Digi-Schlock: THE BEAST WITHIN (Scream Factory Blu-Ray)

Given its access to the MGM catalog, Scream Factory is sitting on a lot of horror titles that collectors would love to see in high-def.  To their credit, they are prolifically doling out a lot of key cult titles from this substantial archive.  One of the most recent is The Beast Within, an early ’80s shocker that became a cult fave on home video.  It’s not the full-blown special edition you get with some Scream Factory releases but it does offer a nice A/V upgrade plus a few choice extras that make it much better than your standard catalog reissue.

Things start swimmingly with a new anamorphic transfer.  It easily bests the earlier MGM DVD edition, offering a new depth to the color palette and impressive clarity that shows off how well-shot this film is.  It also includes a lossless presentation of the film’s 2.0 stereo mix.  The results sound nice and crisp: dialogue is clear throughout, the sound effects have punch and the thunderous Les Baxter musical score has the proper amount of sonic muscle.

BeastW-bluThis disc also features a pair of audio commentaries that make their debut here.  The first features director Philippe Mora and star Paul Clemens.  The two have a fun, jokey rapport, with Mora deploying a sly wit while Clemens cracks bad jokes with gleeful abandon.  It takes a little while for the two to find their rhythm (the excited Clemens talks over Mora early on) but the results offer plenty of interesting factoids, with Clemens being particularly sharp at remembering the most obscure things.

For example, there are tales of the film being picketed by the KKK for having a black cast member and a really unique tale of how a crew and cast member who worked together on the traumatic finale ended up getting married afterwards! Elsewhere, Mora speaks frankly about how he had to tone the film down to appease the studio execs and Clemens offers an interesting discussion of the transformation sequence, revealing how the effects were done and what it was like to be in the middle of all that latex and bladder work.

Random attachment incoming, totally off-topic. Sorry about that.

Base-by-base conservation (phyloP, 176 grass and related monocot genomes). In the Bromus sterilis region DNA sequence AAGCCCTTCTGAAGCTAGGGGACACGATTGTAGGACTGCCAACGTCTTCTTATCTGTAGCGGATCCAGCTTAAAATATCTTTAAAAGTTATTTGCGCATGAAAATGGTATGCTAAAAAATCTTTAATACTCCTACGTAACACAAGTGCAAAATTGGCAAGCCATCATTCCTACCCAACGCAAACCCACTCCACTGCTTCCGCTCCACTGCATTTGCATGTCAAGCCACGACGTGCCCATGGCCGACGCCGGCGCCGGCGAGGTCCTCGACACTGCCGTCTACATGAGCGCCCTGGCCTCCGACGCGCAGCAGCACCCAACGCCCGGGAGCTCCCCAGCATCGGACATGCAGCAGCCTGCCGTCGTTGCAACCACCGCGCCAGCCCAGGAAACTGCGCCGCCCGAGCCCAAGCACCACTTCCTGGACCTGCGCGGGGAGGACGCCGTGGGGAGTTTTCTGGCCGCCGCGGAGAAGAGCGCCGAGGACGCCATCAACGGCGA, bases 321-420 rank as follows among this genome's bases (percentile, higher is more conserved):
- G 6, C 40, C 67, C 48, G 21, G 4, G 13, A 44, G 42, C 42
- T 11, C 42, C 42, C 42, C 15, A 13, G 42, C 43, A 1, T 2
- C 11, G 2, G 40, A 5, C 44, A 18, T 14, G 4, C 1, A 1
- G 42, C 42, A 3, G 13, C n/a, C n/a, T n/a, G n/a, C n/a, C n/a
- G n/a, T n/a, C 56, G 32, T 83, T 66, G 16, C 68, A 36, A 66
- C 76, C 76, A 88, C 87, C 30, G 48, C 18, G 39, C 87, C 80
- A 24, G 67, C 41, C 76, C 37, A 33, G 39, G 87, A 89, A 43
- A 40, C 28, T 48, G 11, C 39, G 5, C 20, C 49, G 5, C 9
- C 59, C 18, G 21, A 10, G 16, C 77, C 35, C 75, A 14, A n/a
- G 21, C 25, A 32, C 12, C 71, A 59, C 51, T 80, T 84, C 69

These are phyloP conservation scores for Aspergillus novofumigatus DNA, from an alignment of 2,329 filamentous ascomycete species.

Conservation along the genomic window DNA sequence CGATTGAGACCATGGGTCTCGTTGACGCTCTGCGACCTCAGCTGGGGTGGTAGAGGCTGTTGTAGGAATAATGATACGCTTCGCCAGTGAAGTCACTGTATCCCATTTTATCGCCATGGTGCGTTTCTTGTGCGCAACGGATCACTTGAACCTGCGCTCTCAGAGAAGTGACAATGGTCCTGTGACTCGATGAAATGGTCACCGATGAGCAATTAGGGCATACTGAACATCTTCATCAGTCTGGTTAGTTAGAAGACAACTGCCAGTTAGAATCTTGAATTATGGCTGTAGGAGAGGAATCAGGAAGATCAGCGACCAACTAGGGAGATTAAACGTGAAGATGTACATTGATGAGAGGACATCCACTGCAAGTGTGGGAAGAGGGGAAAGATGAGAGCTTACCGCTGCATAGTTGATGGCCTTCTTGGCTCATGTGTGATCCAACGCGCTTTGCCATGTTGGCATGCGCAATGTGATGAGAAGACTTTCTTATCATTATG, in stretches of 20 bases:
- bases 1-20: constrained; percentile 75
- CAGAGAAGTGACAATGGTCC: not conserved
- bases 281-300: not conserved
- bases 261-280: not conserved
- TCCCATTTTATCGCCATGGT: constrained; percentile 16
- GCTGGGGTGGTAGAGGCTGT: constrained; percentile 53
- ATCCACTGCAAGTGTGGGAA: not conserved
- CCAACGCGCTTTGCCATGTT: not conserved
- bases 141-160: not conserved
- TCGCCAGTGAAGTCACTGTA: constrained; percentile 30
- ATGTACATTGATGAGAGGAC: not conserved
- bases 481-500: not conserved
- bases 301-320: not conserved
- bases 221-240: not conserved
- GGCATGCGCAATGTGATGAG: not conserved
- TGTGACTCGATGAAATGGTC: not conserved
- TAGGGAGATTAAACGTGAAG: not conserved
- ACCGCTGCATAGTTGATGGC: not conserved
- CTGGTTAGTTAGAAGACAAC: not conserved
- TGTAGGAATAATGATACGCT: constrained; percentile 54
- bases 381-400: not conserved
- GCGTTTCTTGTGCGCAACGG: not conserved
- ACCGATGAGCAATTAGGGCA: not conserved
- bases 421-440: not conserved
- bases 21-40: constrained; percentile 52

The second commentary track features Tom Holland and is moderated by Robert Galluzzo.  These two have worked together before on commentaries so their comments have a nice, steady flow.  Holland offers plenty of interesting detail about how he transitioned from acting to writing and the nuts and bolts of how this, his first produced script, came together.  Basically, he was hired by producer Harvey Bernhard to concoct a story revolving around a man-to-monster transformation scene (the book that is listed in the credits of the film actually hadn’t been written yet!).  He talks about reverse-engineering the story to fit this purpose and how he designed it to reference gothic horror literature, especially Lovecraft.

Holland also discusses how the expositional scenes were cut by the studio and how the nature of his monster changed from the script as the film went into production.  Fans will be glad to hear him give his full explanation of the film’s backstory, how the curse it revolves around works and why the cicada is used as a metaphor in the film.  Galluzzo asks some good questions about his writing process and the film’s history but Holland doesn’t need much prompting.  A particularly interesting moment arrives when he talks about how he later explored the same revenge, curse and rebirth motifs from The Beast Within in his more successful later effort, Child’s Play.

The disc closes out with a few promotional materials.  First up is a theatrical trailer that uses the kind of charming huckster-style come-ons not seen since the days of William Castle, complete with warning about the film’s “shocking” transformation scenes.  There is also a pair of radio spots that mine the same territory as the trailer’s narration.  It’s fun stuff, the kind of thing one wishes would be revived for modern film promotion.

All in all, The Beast Within is another quality catalog release from Scream Factory, boasting a strong transfer and throwing in a few good commentaries that shed light on the film’s tortured genesis.  Fans of early ’80s horror shouldn’t hesitate to snap it up.

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